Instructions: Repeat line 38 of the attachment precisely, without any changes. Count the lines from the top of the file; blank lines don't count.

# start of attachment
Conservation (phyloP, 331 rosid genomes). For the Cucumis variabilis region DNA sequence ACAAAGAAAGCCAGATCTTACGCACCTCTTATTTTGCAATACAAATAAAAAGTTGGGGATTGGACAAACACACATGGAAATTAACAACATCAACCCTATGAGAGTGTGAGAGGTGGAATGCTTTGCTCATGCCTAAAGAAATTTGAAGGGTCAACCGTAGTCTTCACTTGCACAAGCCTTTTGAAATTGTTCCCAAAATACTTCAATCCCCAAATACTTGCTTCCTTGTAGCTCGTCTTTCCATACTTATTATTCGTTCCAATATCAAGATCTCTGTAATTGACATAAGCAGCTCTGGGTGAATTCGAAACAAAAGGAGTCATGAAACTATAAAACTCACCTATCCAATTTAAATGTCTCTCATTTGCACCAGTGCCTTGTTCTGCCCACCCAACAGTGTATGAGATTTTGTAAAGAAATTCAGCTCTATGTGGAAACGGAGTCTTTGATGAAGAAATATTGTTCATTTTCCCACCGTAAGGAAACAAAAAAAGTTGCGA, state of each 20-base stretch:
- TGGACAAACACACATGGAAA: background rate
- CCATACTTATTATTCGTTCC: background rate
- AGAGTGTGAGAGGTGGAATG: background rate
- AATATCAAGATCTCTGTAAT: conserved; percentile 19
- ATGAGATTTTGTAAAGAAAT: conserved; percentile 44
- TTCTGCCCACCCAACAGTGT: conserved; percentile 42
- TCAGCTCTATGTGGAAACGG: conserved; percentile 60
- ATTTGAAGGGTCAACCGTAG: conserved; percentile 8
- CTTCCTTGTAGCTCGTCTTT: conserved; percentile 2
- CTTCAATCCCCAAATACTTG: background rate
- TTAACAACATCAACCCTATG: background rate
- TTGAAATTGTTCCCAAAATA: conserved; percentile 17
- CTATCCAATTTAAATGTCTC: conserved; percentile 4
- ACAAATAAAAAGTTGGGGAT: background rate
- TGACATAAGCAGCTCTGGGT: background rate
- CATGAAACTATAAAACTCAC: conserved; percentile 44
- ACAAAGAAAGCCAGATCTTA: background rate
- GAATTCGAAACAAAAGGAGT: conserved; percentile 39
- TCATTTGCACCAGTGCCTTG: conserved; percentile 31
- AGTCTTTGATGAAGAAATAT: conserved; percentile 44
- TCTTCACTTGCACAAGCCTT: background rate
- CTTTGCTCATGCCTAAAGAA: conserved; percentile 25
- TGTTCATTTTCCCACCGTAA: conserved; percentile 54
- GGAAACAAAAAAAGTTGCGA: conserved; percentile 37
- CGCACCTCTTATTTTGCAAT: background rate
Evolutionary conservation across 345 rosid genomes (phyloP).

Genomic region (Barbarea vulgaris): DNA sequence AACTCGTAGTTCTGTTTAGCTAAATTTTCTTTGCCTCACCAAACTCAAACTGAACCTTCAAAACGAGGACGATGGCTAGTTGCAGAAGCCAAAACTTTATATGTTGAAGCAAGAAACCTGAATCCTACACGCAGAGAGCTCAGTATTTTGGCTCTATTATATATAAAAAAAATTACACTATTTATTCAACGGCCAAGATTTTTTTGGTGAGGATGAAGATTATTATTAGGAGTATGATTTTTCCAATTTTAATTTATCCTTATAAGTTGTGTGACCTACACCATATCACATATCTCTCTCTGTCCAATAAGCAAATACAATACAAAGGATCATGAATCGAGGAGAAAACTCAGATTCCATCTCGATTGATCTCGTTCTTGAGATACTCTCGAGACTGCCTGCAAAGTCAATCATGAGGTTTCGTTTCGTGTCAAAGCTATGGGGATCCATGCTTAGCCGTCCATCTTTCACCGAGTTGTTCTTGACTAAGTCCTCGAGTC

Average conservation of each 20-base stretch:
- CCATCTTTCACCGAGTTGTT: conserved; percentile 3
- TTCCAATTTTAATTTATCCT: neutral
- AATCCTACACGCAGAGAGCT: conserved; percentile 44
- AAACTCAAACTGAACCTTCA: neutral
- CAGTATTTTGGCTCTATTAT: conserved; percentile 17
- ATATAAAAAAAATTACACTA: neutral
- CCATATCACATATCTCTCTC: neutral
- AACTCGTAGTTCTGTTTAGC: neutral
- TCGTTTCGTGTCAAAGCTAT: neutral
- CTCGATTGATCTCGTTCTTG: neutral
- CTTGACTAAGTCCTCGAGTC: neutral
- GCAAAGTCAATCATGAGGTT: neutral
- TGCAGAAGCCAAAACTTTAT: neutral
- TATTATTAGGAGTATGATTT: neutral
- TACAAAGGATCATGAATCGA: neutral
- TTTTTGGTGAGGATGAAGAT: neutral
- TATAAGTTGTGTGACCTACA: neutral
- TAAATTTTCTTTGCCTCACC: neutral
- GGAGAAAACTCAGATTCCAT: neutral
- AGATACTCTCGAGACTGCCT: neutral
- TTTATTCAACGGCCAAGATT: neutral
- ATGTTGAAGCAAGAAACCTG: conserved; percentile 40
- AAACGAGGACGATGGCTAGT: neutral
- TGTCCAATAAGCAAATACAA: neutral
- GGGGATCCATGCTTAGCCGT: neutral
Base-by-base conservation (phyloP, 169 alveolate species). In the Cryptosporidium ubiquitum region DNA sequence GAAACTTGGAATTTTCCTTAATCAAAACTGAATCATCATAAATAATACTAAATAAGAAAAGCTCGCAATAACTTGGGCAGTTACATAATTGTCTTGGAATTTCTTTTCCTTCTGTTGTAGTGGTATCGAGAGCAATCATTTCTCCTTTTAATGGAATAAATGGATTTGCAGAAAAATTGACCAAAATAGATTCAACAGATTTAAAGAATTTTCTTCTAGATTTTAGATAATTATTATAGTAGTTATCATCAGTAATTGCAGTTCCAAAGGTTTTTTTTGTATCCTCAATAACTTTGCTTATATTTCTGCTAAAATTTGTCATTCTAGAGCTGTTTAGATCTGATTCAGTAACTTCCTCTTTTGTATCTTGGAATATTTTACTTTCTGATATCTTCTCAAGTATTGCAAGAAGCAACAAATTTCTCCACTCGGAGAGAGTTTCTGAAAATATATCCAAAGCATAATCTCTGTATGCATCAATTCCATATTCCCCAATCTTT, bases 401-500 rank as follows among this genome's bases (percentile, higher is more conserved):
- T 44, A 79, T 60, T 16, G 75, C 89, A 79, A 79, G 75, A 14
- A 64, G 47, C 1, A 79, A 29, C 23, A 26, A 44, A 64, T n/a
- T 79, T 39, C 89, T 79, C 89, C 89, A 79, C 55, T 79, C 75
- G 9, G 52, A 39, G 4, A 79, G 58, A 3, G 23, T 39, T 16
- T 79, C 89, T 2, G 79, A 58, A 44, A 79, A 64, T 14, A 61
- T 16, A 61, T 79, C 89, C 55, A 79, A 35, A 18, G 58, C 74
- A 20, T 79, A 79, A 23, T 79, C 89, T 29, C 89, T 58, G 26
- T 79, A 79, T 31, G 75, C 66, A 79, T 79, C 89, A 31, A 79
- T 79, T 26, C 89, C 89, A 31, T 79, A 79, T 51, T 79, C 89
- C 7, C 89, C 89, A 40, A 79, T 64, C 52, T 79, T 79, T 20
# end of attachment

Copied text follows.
- TCGTTTCGTGTCAAAGCTAT: neutral